A couple of days ago I blogged about two posts by Sean Howard and Piers Fawkes. They seemed to have a common thread of dissatisfaction with business-as-usual (in stakeholder research for Sean and trendspotting for Piers).
This afternoon, I lured them both onto Skype to kick this around a bit more. We had a good chat about the need to more engaging ways of helping companies adapt. The old ways of expert reporting feel increasingly inauthentic and don’t seem to support real change… so what could take it’s place? Social networking is clearly part of the answer!
Here it is as a podcast – and many thanks to Sean and Piers for taking part!
Download the Podcast – 20m – MP3 (7 MB)
Usual boilerplate: timings are approximate and this is my paraphrasing of what was said. Don’t take them it too literally.
0 25 Piers summarises his recent post on the failings of the trendspotting industry. We’re in an era of data-is-free and much of the industry ignores that, packaging up ancient information and selling it for large amounts of money. A lot of trends information is just opinion, and there is a lack of transparency in the business. There’s an arrogance, a sense of “we know the secrets and you know nothing. We know who the cool kids are and you’re in trouble.” We shouldn’t be scaring our clients.
4 25 Sean talks about his post about what’s wrong with the way companies use stakeholder research to support change. Are we just optimising or are we innovating? Too many 400 page reports sitting on shelves. We can point the finger at clients too for their part in this.
5 10 Johnnie picks up on the theme of engagement. The old ways lay claim to secret insight from a black box. But there’s a sense that it’s fake and lacks real spirit. What might be better is a willingness to step into the unknown.
6 05 Sean and Piers talk about innovation: how do you get organisations to actually change in response to insight? Clients want to know: what do we actually do with all this information?
8 05 Sean talks about whether work is just to provide insight or can it inspire and can the way it’s done support greater engagement within the organisation. Can we make the process of discovery more participatory?
8 45 Johnnie has another go at the notion of intermediaries and experts in favour of things like social networks with real world human conversation.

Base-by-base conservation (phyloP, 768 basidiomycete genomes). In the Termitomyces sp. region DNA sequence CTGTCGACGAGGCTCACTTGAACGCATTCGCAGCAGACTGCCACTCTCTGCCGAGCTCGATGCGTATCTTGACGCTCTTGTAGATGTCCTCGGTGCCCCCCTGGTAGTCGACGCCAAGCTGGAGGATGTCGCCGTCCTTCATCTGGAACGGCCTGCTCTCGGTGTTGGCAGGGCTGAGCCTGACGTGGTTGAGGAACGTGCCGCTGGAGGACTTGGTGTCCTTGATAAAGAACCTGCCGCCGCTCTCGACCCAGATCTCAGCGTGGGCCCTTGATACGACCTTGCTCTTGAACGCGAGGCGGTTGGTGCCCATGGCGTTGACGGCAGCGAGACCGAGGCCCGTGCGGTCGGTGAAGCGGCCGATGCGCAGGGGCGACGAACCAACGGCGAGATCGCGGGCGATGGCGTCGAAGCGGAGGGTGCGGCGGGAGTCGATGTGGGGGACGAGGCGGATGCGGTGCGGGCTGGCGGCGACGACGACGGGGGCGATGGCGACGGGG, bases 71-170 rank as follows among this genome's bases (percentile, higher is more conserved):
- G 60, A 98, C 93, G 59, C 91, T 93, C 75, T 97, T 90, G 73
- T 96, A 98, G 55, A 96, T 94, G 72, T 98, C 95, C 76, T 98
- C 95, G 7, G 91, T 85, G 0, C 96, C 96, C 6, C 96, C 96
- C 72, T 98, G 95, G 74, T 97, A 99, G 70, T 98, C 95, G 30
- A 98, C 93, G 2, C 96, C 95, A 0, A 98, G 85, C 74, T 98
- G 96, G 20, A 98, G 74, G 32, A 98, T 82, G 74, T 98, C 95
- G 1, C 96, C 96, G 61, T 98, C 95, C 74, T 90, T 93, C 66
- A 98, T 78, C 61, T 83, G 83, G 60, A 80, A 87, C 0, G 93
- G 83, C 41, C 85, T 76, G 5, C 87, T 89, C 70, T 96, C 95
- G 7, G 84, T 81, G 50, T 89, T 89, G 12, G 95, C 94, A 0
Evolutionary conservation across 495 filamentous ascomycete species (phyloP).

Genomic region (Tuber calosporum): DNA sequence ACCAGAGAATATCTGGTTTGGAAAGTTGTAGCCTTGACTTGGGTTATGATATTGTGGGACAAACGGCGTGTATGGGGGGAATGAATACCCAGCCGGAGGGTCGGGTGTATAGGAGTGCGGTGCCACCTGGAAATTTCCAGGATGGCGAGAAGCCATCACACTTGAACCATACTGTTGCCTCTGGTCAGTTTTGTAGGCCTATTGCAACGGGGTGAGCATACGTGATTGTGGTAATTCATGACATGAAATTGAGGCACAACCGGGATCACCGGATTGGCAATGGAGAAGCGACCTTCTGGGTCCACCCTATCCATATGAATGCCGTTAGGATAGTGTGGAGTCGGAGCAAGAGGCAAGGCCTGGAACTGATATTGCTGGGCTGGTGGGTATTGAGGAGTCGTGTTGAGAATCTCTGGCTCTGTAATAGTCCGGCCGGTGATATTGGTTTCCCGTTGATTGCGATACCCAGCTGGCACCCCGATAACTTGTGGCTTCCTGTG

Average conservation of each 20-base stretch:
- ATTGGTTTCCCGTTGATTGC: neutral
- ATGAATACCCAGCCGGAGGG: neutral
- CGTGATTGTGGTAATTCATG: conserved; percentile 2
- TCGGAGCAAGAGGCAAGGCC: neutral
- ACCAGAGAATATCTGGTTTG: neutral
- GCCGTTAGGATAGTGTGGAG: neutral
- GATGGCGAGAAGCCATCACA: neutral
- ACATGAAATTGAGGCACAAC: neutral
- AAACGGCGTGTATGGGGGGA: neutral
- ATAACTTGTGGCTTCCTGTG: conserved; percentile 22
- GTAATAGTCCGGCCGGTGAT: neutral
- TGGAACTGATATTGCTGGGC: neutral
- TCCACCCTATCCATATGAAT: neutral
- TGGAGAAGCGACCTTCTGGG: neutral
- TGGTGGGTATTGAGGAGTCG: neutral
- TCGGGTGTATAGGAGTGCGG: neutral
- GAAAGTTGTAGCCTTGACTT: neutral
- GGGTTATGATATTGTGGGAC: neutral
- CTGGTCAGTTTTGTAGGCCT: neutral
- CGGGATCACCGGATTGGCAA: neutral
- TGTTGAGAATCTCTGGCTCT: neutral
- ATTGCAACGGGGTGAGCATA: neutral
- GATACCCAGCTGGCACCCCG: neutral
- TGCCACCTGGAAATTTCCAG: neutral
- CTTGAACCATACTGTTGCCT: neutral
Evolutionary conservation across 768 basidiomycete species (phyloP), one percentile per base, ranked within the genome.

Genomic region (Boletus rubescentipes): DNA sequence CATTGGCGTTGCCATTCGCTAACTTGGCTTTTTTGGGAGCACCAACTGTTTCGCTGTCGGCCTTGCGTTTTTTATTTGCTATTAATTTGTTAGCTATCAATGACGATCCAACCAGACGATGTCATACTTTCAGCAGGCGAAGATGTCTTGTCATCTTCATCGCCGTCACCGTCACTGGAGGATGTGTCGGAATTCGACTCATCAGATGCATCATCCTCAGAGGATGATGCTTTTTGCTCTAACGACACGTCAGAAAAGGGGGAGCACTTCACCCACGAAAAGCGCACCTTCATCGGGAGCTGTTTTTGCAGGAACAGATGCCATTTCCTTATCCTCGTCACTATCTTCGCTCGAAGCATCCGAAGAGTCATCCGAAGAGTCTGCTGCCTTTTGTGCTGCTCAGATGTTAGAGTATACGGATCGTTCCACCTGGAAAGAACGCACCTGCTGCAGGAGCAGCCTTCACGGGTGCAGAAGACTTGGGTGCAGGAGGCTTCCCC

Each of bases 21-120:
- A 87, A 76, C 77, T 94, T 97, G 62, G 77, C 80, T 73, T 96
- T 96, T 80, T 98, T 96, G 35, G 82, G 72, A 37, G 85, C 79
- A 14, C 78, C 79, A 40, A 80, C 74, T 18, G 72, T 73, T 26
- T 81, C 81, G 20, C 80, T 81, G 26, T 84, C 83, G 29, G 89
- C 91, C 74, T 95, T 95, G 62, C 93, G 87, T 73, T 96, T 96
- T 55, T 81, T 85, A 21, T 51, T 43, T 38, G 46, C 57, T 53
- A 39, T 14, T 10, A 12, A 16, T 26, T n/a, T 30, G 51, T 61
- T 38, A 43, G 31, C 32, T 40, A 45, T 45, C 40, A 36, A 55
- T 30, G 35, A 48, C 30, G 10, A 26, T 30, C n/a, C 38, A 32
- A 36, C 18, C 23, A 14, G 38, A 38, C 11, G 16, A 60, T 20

9 30 Piers: We need to move to more participation just because of the speed of change. There’s not enough time for the study to be produced and then react. Need a system to keep organisation more in touch with the marketplace day-by-day. Maybe there’s no more big ideas, but lots of good ideas.
10 10 Sean describes an experiment he’s running for an organisation where people within an organisation use social networks to contribute their intelligence and ideas. They don’t just input, they comment on other people’s input. Allow the organisation to analyse itself.
11 20 Piers likes the sound of that. Johnnie digs for more information. Sean elaborates on the use of video gizmos to let people capture and share experience. Getting beyond text-based. Johnnie asks if this could this be Seesmic-like? I wish, says Sean… but even with 5 or 10% participation, we’re getting triple the engagement we’d get from traditional stakeholder interviews.
13 40 Piers: we have some elements of participation in our work but maybe we can do more to use social networks in delivering ideas/inspiration to clients. Johnnie thinks that’s a good idea, a way of providing more in-the-moment sensing of what’s happening.
15 00 Sean on the gap between inspiration and innovation. Piers: the market still relies too much on the control of data, need to get beyond that.
15 50 We would think this, being bloggers, says Johnnie but data wants to be free; efforts to own/control it are going to suck the life and spirit out of a system.
16 15 Sean likes the bit in Piers’ post about ad agencies being in the game of making ads. Do ad agencies really have their heart in a different approach?
17 00 Sean: ad agencies need to watch out for the design companies like IDEO who really get participatory design.
17 50 Parting thoughts from Piers, Sean and Johnnie.
19 50 Ends